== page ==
SYDNEY - The 11 survivors from a pod of 80 whales that beached themselves near Margaret River on Australia’s west coast were pushed back out to sea Tuesday.
The long-finned pilot whales were loaded onto trucks at Hamelin Bay where they came ashore Monday for their release at a better spot 20 km away.
Flinders Bay was picked because it’s deep, sheltered and far enough from the original stranding site to deter the whales from coming back on shore.
‘There’s a juvenile in the middle of the pack as well, which is good,’ Department of Environment and Conservation officer Laura Sinclair said. ‘It’s looking more positive. They’re not meandering back to the coast.’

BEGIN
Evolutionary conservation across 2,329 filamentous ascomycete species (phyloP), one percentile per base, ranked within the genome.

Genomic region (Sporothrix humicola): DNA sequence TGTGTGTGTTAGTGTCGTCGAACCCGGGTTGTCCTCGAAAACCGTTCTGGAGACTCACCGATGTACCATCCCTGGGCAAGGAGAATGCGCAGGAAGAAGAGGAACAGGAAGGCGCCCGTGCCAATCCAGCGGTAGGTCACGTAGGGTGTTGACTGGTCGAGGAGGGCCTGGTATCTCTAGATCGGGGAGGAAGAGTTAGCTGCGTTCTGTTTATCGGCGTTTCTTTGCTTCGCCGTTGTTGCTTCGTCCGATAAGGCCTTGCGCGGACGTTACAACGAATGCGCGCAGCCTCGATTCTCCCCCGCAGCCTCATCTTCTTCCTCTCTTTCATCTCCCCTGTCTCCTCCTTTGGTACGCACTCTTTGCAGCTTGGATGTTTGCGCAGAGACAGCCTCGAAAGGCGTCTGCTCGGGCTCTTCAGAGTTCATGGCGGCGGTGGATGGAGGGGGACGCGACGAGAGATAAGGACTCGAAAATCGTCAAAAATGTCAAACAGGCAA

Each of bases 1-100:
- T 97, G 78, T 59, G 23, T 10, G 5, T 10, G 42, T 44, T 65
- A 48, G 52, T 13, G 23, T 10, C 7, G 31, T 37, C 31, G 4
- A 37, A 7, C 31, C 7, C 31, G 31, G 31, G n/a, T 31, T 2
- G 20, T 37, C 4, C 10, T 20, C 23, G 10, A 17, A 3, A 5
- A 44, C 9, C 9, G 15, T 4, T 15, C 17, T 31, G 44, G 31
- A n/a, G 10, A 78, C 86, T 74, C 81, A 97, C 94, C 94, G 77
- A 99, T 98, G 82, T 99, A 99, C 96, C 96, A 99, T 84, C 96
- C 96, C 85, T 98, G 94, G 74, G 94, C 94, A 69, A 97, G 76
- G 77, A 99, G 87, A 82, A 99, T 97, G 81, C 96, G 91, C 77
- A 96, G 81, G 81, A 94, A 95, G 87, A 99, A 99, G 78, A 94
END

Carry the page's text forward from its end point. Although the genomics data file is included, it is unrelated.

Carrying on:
Margaret River schoolchildren were among the 200 volunteers keeping the whales wet so they didn’t dehydrate and die. Some stayed up all night to help in the rescue effort.
Individual whales measuring up to 6 metres long and weighing up to 3.5 tonnes were hoisted in a sling onto a truck for the trip from Hamelin to Flinders. They were penned until the pod was back together and then released together.
Sinclair told Australia’s AAP news agency of concern that two of the whales were in poor condition. If veterinarians decide they are too weak and are in distress, they will be shot.